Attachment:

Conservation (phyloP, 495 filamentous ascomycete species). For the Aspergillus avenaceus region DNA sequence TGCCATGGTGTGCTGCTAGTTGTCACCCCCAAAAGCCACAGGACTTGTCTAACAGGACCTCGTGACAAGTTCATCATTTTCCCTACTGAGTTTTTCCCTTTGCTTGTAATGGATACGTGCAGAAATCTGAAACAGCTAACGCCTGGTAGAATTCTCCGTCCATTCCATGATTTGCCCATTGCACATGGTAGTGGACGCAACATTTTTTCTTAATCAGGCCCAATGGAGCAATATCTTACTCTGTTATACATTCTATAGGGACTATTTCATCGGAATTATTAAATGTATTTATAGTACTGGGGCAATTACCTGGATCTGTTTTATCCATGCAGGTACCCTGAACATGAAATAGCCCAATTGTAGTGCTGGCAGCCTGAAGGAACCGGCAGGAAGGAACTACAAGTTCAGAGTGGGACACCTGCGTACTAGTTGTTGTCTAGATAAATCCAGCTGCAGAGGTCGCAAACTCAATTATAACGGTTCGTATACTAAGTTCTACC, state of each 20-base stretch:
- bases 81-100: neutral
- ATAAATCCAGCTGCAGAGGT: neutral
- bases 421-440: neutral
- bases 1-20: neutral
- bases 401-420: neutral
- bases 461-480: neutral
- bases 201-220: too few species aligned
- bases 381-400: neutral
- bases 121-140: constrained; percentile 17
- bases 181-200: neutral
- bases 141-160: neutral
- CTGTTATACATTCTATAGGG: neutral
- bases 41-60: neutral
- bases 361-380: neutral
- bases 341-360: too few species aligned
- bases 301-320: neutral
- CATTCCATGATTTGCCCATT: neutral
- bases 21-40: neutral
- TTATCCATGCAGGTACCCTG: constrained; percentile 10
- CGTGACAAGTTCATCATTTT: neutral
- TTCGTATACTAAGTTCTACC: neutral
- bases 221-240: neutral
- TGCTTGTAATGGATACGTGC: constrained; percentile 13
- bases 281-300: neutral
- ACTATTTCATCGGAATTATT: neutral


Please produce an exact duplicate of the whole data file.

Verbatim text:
Conservation (phyloP, 495 filamentous ascomycete species). For the Aspergillus avenaceus region DNA sequence TGCCATGGTGTGCTGCTAGTTGTCACCCCCAAAAGCCACAGGACTTGTCTAACAGGACCTCGTGACAAGTTCATCATTTTCCCTACTGAGTTTTTCCCTTTGCTTGTAATGGATACGTGCAGAAATCTGAAACAGCTAACGCCTGGTAGAATTCTCCGTCCATTCCATGATTTGCCCATTGCACATGGTAGTGGACGCAACATTTTTTCTTAATCAGGCCCAATGGAGCAATATCTTACTCTGTTATACATTCTATAGGGACTATTTCATCGGAATTATTAAATGTATTTATAGTACTGGGGCAATTACCTGGATCTGTTTTATCCATGCAGGTACCCTGAACATGAAATAGCCCAATTGTAGTGCTGGCAGCCTGAAGGAACCGGCAGGAAGGAACTACAAGTTCAGAGTGGGACACCTGCGTACTAGTTGTTGTCTAGATAAATCCAGCTGCAGAGGTCGCAAACTCAATTATAACGGTTCGTATACTAAGTTCTACC, state of each 20-base stretch:
- bases 81-100: neutral
- ATAAATCCAGCTGCAGAGGT: neutral
- bases 421-440: neutral
- bases 1-20: neutral
- bases 401-420: neutral
- bases 461-480: neutral
- bases 201-220: too few species aligned
- bases 381-400: neutral
- bases 121-140: constrained; percentile 17
- bases 181-200: neutral
- bases 141-160: neutral
- CTGTTATACATTCTATAGGG: neutral
- bases 41-60: neutral
- bases 361-380: neutral
- bases 341-360: too few species aligned
- bases 301-320: neutral
- CATTCCATGATTTGCCCATT: neutral
- bases 21-40: neutral
- TTATCCATGCAGGTACCCTG: constrained; percentile 10
- CGTGACAAGTTCATCATTTT: neutral
- TTCGTATACTAAGTTCTACC: neutral
- bases 221-240: neutral
- TGCTTGTAATGGATACGTGC: constrained; percentile 13
- bases 281-300: neutral
- ACTATTTCATCGGAATTATT: neutral